Paranoid personality disorder involves ongoing behavioral patterns that present as distrust, suspicion, hostility, and jealousy toward others. Paranoid personality disorder (PPD) involves persistent or ongoing patterns of thinking and behavior that include distrust, suspicion, hostility, and jealousy toward others. People with PPD often believe that others are malicious or trying to harm
Paranoid personality disorder (PPD) involves persistent or ongoing patterns of thinking and behavior that include distrust, suspicion, hostility, and jealousy toward others. People with PPD often believe that others are malicious or trying to harm them. PPD can cause psychotic symptoms, including delusions and hallucinations.
Read on to learn more about PPD, its symptoms, treatment, and how to cope.
PPD has a set of criteria outlined in the fifth edition of the Diagnostic and Statistical Manual of Mental Disorders (DSM-5), the American Psychiatric Association handbook for diagnosing mental health conditions. These diagnostic criteria include:
People with PPD are frequently suspicious of others' beliefs and behaviors, which may create problems in their daily functioning.
Some other symptoms of PPD include:
PPD first presents in childhood and adolescence. Some research indicates there may be genetic causes for PPD, including an association with family members who have schizophrenia or delusional disorder.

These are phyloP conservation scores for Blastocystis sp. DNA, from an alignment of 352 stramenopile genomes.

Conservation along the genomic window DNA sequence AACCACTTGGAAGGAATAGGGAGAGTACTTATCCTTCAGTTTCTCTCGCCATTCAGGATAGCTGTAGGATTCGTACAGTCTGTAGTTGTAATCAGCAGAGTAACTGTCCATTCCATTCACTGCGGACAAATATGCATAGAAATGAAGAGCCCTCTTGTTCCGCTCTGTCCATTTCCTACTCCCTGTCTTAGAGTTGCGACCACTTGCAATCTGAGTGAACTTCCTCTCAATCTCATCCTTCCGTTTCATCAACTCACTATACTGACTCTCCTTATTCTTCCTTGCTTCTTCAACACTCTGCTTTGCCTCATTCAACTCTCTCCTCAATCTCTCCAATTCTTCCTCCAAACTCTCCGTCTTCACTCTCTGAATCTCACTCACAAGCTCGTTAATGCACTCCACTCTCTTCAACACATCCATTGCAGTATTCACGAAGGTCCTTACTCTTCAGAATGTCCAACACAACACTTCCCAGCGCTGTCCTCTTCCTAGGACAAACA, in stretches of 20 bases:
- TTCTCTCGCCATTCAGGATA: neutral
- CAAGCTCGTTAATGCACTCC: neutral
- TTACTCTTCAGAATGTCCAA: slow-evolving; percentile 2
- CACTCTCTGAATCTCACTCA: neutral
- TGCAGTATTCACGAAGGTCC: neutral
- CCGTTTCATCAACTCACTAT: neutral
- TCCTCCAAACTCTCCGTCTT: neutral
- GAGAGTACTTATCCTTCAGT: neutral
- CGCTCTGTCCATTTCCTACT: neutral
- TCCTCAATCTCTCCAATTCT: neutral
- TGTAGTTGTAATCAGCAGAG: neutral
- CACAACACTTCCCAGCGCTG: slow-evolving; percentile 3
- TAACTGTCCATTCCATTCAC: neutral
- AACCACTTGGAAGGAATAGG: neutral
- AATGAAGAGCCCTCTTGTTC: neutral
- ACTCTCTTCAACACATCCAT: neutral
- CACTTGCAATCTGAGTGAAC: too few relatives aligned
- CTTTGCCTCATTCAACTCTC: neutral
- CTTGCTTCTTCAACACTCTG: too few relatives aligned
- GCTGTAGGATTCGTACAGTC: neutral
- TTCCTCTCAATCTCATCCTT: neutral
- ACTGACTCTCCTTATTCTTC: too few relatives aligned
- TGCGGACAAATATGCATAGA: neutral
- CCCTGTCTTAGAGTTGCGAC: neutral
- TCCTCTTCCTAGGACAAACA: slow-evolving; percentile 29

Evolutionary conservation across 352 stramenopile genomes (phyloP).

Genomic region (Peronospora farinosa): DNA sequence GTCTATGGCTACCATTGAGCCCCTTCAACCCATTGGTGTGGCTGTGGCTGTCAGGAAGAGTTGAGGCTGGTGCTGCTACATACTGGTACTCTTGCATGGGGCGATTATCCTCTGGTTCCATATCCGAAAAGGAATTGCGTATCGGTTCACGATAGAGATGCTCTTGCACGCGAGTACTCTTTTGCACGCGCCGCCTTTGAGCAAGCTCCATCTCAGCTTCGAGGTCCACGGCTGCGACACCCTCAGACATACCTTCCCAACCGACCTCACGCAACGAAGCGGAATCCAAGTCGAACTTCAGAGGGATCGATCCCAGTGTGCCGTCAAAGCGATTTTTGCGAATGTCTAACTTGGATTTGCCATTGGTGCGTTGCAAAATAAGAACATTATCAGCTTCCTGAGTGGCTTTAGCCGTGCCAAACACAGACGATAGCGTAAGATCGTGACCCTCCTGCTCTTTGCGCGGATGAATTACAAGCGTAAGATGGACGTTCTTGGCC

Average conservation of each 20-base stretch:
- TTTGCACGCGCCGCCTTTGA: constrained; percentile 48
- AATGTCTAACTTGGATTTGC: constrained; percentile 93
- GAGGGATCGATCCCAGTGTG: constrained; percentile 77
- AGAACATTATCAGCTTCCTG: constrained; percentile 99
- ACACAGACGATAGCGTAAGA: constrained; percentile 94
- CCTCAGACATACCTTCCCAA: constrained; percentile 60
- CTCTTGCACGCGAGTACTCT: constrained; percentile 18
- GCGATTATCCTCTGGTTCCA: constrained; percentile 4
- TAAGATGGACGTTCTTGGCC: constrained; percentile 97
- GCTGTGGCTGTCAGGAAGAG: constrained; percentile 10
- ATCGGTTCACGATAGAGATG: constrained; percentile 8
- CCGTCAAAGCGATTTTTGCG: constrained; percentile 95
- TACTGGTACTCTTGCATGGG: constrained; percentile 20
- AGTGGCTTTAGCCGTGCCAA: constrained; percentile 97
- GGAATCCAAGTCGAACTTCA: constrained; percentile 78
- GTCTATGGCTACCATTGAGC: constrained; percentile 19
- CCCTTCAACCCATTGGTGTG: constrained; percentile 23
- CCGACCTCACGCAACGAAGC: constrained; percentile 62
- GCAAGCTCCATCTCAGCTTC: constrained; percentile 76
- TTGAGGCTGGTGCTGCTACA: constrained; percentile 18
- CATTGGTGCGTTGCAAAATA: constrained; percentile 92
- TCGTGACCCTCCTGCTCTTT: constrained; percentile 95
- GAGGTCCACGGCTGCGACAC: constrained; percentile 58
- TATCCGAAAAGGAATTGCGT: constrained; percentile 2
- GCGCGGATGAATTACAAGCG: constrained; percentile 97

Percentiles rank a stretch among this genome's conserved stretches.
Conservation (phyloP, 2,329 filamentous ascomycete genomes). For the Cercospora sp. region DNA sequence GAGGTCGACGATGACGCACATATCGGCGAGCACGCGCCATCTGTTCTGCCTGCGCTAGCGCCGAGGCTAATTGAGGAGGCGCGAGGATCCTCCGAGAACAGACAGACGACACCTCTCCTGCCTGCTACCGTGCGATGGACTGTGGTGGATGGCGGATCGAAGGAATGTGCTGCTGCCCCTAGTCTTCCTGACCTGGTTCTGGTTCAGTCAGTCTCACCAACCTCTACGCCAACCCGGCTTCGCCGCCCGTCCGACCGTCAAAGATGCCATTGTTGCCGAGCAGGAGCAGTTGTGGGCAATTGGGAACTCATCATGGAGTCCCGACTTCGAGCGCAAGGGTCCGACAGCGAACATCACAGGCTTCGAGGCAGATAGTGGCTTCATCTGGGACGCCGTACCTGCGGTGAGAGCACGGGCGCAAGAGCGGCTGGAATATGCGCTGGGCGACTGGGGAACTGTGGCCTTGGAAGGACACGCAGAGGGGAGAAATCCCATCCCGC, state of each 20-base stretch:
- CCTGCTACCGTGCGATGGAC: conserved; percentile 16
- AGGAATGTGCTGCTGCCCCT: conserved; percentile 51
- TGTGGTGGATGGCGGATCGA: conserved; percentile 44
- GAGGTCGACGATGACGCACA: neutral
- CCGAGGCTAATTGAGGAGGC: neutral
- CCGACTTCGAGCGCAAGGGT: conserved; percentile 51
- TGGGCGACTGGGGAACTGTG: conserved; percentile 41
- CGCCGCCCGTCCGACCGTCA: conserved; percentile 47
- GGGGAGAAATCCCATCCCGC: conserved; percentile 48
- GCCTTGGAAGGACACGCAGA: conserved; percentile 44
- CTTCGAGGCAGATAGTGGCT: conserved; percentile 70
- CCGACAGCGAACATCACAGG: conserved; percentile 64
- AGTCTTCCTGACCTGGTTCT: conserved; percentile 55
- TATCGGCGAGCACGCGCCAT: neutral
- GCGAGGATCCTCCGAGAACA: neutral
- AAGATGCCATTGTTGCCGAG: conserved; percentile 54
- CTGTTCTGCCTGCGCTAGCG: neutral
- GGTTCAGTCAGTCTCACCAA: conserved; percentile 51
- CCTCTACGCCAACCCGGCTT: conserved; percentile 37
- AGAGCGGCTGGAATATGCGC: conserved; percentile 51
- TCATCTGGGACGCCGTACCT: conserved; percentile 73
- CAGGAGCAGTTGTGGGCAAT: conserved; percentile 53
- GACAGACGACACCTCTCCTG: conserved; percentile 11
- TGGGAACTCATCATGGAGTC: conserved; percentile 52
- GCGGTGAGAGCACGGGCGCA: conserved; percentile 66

Other researchers indicate that childhood trauma consistently presents as a risk factor for PPD. Specifically, childhood emotional neglect, physical neglect, supervision neglect, and physical abuse are all risk factors for PPD.
In addition, people with post-traumatic stress disorder (PTSD) are more likely to have PPD.
Brain trauma is often connected to PPD. Up to 26% of people with brain injuries meet the diagnostic criteria for PPD.
Treatments for PPD vary depending on symptoms and other conditions the person may have. Medication and therapy typically work best when used together to treat any personality disorder.
There is no medication that can treat a personality disorder, and there are no medications approved by the Food and Drug Administration (FDA) specifically for PPD. However, medications are sometimes used to reduce symptoms or intensity.
Medications to treat PPD may include antipsychotics, antidepressants, and mood stabilizers.
The three types of therapy that researchers believe may be effective in treating PPD are:
Coping with PPD can be challenging. While medication and psychotherapy may be the most effective way to treat PPD, there are a few other ways to cope that may be helpful.
Paranoid personality disorder (PPD) includes ongoing patterns of distrust, suspicion, hostility, and jealousy toward others. It involves a belief that people are behaving maliciously toward the person with PPD.
Childhood trauma is the most likely cause for PPD, though there may be a genetic predisposition. People with PPD can benefit from both therapy and medications.
PPD poses unique challenges. If you or a loved one is struggling with PPD, help is available. Contact the Substance Abuse and Mental Health Services Administration (SAMHSA) National Helpline online or call 800-662-4357 for more information on how to find support and treatment options.What Is Paranoid Personality Disorder? View Story